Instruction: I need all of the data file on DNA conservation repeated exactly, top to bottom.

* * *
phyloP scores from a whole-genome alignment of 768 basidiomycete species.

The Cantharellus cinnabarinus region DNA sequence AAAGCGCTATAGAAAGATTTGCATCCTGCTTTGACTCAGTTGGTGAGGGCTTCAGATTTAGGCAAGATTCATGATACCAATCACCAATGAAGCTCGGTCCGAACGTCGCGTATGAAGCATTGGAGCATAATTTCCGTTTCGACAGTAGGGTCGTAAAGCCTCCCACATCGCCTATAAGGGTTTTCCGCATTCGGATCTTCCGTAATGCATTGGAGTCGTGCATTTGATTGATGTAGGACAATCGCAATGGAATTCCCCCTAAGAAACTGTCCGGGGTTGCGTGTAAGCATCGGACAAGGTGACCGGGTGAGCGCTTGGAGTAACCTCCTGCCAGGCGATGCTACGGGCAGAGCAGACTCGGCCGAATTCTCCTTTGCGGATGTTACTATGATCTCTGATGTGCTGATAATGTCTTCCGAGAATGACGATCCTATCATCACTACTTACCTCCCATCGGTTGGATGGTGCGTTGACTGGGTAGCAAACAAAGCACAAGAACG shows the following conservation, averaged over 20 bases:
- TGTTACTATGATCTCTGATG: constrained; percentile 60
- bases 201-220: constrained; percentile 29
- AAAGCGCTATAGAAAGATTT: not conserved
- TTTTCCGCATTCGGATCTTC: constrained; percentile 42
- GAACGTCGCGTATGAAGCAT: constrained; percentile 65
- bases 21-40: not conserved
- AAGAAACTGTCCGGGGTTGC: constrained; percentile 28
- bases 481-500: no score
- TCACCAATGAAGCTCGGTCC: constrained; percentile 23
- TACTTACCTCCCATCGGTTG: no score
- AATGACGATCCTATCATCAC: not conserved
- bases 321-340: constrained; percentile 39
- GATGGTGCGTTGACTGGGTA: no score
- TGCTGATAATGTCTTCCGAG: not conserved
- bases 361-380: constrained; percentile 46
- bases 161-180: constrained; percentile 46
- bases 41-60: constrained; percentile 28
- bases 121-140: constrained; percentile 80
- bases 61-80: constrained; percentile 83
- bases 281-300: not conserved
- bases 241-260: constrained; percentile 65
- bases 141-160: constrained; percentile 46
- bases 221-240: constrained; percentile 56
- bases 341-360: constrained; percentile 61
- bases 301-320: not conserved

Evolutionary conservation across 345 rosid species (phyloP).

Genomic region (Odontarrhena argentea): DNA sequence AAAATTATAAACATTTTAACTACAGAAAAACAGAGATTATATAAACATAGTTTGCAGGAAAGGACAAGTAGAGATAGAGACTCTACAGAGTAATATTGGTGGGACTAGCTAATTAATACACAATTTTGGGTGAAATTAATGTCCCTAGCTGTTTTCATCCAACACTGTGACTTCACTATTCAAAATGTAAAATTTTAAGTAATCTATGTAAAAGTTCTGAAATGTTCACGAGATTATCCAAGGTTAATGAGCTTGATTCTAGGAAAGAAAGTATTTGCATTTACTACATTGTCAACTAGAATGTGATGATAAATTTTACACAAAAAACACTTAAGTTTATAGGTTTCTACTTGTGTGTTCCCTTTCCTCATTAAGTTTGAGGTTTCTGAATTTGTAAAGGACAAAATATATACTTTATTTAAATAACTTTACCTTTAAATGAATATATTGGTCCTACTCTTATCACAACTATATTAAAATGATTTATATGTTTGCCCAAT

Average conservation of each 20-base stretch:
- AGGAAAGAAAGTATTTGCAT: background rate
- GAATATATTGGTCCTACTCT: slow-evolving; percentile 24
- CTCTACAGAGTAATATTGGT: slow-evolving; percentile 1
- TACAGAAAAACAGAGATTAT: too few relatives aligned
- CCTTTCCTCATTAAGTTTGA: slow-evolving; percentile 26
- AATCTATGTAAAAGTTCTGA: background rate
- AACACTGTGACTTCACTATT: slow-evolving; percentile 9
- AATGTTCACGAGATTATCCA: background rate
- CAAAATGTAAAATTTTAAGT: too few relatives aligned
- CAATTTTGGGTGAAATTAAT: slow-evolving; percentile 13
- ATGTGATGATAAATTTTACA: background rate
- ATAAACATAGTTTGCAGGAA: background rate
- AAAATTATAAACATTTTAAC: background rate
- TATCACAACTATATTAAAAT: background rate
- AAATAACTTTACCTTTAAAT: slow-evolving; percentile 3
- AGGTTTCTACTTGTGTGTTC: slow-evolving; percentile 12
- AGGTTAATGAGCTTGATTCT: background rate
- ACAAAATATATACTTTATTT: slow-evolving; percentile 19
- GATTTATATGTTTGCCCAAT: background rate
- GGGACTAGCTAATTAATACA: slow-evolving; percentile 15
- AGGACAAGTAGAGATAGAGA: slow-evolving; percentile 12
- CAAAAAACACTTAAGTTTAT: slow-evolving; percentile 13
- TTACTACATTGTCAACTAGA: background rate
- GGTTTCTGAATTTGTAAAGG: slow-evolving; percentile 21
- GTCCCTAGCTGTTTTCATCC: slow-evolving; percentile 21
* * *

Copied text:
phyloP scores from a whole-genome alignment of 768 basidiomycete species.

The Cantharellus cinnabarinus region DNA sequence AAAGCGCTATAGAAAGATTTGCATCCTGCTTTGACTCAGTTGGTGAGGGCTTCAGATTTAGGCAAGATTCATGATACCAATCACCAATGAAGCTCGGTCCGAACGTCGCGTATGAAGCATTGGAGCATAATTTCCGTTTCGACAGTAGGGTCGTAAAGCCTCCCACATCGCCTATAAGGGTTTTCCGCATTCGGATCTTCCGTAATGCATTGGAGTCGTGCATTTGATTGATGTAGGACAATCGCAATGGAATTCCCCCTAAGAAACTGTCCGGGGTTGCGTGTAAGCATCGGACAAGGTGACCGGGTGAGCGCTTGGAGTAACCTCCTGCCAGGCGATGCTACGGGCAGAGCAGACTCGGCCGAATTCTCCTTTGCGGATGTTACTATGATCTCTGATGTGCTGATAATGTCTTCCGAGAATGACGATCCTATCATCACTACTTACCTCCCATCGGTTGGATGGTGCGTTGACTGGGTAGCAAACAAAGCACAAGAACG shows the following conservation, averaged over 20 bases:
- TGTTACTATGATCTCTGATG: constrained; percentile 60
- bases 201-220: constrained; percentile 29
- AAAGCGCTATAGAAAGATTT: not conserved
- TTTTCCGCATTCGGATCTTC: constrained; percentile 42
- GAACGTCGCGTATGAAGCAT: constrained; percentile 65
- bases 21-40: not conserved
- AAGAAACTGTCCGGGGTTGC: constrained; percentile 28
- bases 481-500: no score
- TCACCAATGAAGCTCGGTCC: constrained; percentile 23
- TACTTACCTCCCATCGGTTG: no score
- AATGACGATCCTATCATCAC: not conserved
- bases 321-340: constrained; percentile 39
- GATGGTGCGTTGACTGGGTA: no score
- TGCTGATAATGTCTTCCGAG: not conserved
- bases 361-380: constrained; percentile 46
- bases 161-180: constrained; percentile 46
- bases 41-60: constrained; percentile 28
- bases 121-140: constrained; percentile 80
- bases 61-80: constrained; percentile 83
- bases 281-300: not conserved
- bases 241-260: constrained; percentile 65
- bases 141-160: constrained; percentile 46
- bases 221-240: constrained; percentile 56
- bases 341-360: constrained; percentile 61
- bases 301-320: not conserved

Evolutionary conservation across 345 rosid species (phyloP).

Genomic region (Odontarrhena argentea): DNA sequence AAAATTATAAACATTTTAACTACAGAAAAACAGAGATTATATAAACATAGTTTGCAGGAAAGGACAAGTAGAGATAGAGACTCTACAGAGTAATATTGGTGGGACTAGCTAATTAATACACAATTTTGGGTGAAATTAATGTCCCTAGCTGTTTTCATCCAACACTGTGACTTCACTATTCAAAATGTAAAATTTTAAGTAATCTATGTAAAAGTTCTGAAATGTTCACGAGATTATCCAAGGTTAATGAGCTTGATTCTAGGAAAGAAAGTATTTGCATTTACTACATTGTCAACTAGAATGTGATGATAAATTTTACACAAAAAACACTTAAGTTTATAGGTTTCTACTTGTGTGTTCCCTTTCCTCATTAAGTTTGAGGTTTCTGAATTTGTAAAGGACAAAATATATACTTTATTTAAATAACTTTACCTTTAAATGAATATATTGGTCCTACTCTTATCACAACTATATTAAAATGATTTATATGTTTGCCCAAT

Average conservation of each 20-base stretch:
- AGGAAAGAAAGTATTTGCAT: background rate
- GAATATATTGGTCCTACTCT: slow-evolving; percentile 24
- CTCTACAGAGTAATATTGGT: slow-evolving; percentile 1
- TACAGAAAAACAGAGATTAT: too few relatives aligned
- CCTTTCCTCATTAAGTTTGA: slow-evolving; percentile 26
- AATCTATGTAAAAGTTCTGA: background rate
- AACACTGTGACTTCACTATT: slow-evolving; percentile 9
- AATGTTCACGAGATTATCCA: background rate
- CAAAATGTAAAATTTTAAGT: too few relatives aligned
- CAATTTTGGGTGAAATTAAT: slow-evolving; percentile 13
- ATGTGATGATAAATTTTACA: background rate
- ATAAACATAGTTTGCAGGAA: background rate
- AAAATTATAAACATTTTAAC: background rate
- TATCACAACTATATTAAAAT: background rate
- AAATAACTTTACCTTTAAAT: slow-evolving; percentile 3
- AGGTTTCTACTTGTGTGTTC: slow-evolving; percentile 12
- AGGTTAATGAGCTTGATTCT: background rate
- ACAAAATATATACTTTATTT: slow-evolving; percentile 19
- GATTTATATGTTTGCCCAAT: background rate
- GGGACTAGCTAATTAATACA: slow-evolving; percentile 15
- AGGACAAGTAGAGATAGAGA: slow-evolving; percentile 12
- CAAAAAACACTTAAGTTTAT: slow-evolving; percentile 13
- TTACTACATTGTCAACTAGA: background rate
- GGTTTCTGAATTTGTAAAGG: slow-evolving; percentile 21
- GTCCCTAGCTGTTTTCATCC: slow-evolving; percentile 21